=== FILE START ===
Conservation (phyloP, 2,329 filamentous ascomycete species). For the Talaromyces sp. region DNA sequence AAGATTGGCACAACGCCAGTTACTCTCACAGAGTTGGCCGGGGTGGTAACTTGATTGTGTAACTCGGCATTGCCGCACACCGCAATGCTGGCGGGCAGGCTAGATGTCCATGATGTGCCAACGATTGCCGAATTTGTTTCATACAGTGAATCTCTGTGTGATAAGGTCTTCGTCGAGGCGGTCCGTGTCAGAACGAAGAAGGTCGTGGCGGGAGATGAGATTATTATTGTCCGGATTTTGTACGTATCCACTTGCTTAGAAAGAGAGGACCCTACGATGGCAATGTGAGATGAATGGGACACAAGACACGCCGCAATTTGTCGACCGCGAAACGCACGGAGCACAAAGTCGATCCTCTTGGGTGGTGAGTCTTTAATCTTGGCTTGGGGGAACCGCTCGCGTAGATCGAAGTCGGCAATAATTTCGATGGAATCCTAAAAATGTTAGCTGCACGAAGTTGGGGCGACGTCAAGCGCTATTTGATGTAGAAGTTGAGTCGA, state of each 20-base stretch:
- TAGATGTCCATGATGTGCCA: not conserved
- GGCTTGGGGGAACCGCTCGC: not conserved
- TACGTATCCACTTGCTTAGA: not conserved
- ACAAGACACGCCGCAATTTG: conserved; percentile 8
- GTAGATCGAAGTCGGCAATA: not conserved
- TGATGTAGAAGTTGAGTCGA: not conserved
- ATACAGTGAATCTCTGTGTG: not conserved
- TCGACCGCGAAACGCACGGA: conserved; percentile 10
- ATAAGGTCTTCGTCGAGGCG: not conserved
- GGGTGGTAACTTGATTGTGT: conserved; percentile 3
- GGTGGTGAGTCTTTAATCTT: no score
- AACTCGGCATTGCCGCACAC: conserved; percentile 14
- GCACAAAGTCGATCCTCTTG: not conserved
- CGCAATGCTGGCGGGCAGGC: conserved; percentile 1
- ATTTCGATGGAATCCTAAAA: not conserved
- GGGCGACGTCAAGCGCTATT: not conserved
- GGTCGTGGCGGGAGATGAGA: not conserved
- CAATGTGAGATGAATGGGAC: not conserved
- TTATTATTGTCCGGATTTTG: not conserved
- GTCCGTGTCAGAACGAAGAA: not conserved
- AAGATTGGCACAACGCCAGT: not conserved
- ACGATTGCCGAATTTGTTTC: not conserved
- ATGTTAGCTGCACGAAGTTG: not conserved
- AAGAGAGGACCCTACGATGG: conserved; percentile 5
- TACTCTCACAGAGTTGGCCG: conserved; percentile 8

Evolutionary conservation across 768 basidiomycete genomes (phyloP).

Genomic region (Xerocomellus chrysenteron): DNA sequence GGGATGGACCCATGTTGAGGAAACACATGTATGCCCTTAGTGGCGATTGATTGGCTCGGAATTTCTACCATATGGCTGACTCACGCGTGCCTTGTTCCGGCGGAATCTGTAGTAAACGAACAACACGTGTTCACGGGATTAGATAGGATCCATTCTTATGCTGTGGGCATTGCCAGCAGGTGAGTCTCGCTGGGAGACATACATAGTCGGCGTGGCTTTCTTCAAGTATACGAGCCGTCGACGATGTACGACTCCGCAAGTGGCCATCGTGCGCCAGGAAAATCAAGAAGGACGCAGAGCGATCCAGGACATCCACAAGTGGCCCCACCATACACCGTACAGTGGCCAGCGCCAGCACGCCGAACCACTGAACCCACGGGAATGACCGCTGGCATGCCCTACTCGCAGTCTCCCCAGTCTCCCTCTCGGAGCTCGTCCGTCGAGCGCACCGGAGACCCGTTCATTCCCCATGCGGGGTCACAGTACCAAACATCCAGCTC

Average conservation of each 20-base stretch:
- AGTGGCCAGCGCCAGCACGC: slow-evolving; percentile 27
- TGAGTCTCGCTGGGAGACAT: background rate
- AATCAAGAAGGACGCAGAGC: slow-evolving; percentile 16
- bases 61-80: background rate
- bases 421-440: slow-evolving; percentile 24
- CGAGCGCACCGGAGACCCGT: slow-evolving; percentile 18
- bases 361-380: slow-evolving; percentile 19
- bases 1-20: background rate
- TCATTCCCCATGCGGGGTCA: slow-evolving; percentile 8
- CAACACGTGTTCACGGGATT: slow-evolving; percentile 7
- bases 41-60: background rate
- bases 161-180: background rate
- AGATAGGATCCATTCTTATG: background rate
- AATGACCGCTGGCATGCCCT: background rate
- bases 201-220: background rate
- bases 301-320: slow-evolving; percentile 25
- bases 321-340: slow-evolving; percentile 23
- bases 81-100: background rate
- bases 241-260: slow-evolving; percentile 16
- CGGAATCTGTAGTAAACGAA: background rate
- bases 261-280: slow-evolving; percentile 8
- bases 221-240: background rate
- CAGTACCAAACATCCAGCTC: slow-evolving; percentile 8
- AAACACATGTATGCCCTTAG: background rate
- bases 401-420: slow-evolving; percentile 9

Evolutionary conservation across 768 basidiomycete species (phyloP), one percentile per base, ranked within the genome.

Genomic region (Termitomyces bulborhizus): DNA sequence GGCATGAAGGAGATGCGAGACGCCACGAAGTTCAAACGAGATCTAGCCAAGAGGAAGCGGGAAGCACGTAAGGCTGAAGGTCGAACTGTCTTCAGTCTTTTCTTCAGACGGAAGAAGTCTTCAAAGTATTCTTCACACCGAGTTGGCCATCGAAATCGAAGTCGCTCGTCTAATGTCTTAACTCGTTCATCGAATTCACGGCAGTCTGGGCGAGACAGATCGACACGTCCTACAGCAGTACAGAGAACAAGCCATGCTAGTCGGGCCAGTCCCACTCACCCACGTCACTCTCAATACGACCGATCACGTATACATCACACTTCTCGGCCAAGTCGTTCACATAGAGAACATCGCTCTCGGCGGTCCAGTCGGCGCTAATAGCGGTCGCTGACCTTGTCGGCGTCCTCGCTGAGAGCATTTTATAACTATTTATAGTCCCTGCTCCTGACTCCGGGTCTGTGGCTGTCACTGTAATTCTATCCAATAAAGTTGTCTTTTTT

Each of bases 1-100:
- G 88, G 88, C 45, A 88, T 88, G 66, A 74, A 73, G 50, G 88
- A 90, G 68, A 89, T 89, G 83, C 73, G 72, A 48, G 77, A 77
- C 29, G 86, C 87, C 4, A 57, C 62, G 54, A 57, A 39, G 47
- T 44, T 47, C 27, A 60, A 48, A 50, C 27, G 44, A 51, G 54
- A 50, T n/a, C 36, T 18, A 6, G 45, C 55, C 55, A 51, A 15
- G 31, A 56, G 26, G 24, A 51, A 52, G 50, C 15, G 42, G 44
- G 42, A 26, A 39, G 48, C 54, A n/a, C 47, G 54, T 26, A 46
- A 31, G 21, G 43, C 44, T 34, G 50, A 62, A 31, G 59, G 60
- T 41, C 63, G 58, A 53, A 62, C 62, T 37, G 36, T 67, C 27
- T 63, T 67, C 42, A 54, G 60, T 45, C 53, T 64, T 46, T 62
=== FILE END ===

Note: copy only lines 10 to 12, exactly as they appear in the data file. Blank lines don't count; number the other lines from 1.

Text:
- ATAAGGTCTTCGTCGAGGCG: not conserved
- GGGTGGTAACTTGATTGTGT: conserved; percentile 3
- GGTGGTGAGTCTTTAATCTT: no score